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Please use this identifier to cite or link to this item: http://hdl.handle.net/1807/17420

Title: The Immunoregulatory Role of FGL2 as a Novel Effector Molecule of Treg Cells
Authors: Shalev, Itay
Advisor: Levy, Gary A.
Department: Immunology
Keywords: Immunology
Regulation
Treg cells
FGL2
Issue Date: 18-Jun-2009
Abstract: Background and Aim: CD4+CD25+ regulatory T (Treg) cells are important in the maintenance of self-tolerance, regulation of T cell homeostasis, prevention of allograft rejection and in the modulation of immune responses to pathogens. Several groups have recently reported an increased expression of fgl2 in Treg cells by microarray analysis. FGL2, a member of the fibrinogen-like family, was previously shown to act as an immunomodulator by inhibiting DC maturation and T cell proliferation. Based on these findings, the immunoregulatory role of FGL2 as a novel effector molecule of Treg cells was investigated. Results: In agreement with previous studies, high levels of fgl2 transcripts were detected in Treg cells by real-time PCR. In fgl2-/- mice, an increased number and percentage of Treg cells were found with a greater expression of Foxp3 compared with fgl2+/+ Treg cells; however, the suppressive activity of fgl2-/- Treg cells was significantly impaired. Antibody to FGL2 completely inhibited the activity of fgl2+/+ Treg cells in vitro. Consistent with FGL2 contribution to Treg cell activity, targeted deletion of the gene led to an increased immune reactivity of DC, T cells and B cells, and the manifestation of glomerular autoimmunity in aged fgl2-/- mice. The importance of FGL2 as an effector of Treg cells was also demonstrated in MHV-3-induced fulminant hepatitis. Uninfected susceptible BALB/cJ mice had increased numbers of Treg cells and expression of FGL2 compared to uninfected resistant A/J mice. Following MHV-3 infection, plasma levels of FGL2 in BALB/cJ mice were significantly increased, correlating with an increased percentage of Treg cells. Treatment with anti-FGL2 antibody completely inhibited Treg cell activity and protected susceptible BALB/cJ mice against MHV-3-induced liver injury and mortality. Adoptive transfer of fgl2+/+ Treg cells into resistant fgl2-/- mice increased their mortality following MHV-3 infection. Finally, FGL2 treatment led to prolonged skin graft survival in a murine allotransplant model. The suppressive activity of FGL2 was mediated through binding to the inhibitory FcγRIIB receptor expressed on APCs, resulting in inhibition of DC maturation and induction of B cell apoptosis. Conclusion: These studies indicate that FGL2 plays an important immunoregulatory role as an effector cytokine of Treg cells; targeting FGL2 may provide a novel therapeutic approach for the treatment of patients with viral hepatitis, autoimmunity and transplant rejection.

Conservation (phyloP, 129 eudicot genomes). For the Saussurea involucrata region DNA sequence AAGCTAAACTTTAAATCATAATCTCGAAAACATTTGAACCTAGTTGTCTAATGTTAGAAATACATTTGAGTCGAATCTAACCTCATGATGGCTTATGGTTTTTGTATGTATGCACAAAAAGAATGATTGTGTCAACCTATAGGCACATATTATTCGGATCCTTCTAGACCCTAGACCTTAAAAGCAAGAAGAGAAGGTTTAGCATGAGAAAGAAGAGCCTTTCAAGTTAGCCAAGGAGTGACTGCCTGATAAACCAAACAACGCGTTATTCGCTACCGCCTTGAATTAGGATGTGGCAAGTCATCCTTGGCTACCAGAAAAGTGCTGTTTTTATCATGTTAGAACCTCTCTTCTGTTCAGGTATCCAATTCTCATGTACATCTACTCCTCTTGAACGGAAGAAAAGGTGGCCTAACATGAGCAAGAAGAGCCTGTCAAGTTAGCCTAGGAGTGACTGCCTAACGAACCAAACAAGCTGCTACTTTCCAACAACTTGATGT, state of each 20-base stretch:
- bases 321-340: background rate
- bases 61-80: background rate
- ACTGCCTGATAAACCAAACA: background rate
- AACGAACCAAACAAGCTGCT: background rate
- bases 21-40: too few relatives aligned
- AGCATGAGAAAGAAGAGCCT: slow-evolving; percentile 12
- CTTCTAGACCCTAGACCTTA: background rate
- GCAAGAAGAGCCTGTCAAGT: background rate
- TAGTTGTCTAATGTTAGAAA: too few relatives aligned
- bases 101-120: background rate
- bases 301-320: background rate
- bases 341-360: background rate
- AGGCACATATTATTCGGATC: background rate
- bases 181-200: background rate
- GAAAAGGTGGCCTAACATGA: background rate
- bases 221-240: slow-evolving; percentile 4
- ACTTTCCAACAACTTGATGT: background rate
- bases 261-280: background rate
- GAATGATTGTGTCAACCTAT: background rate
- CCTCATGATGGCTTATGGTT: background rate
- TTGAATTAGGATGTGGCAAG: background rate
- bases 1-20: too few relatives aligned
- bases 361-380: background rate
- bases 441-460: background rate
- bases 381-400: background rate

URI: http://hdl.handle.net/1807/17420
Appears in Collections:Doctoral
Department of Immunology - Doctoral theses

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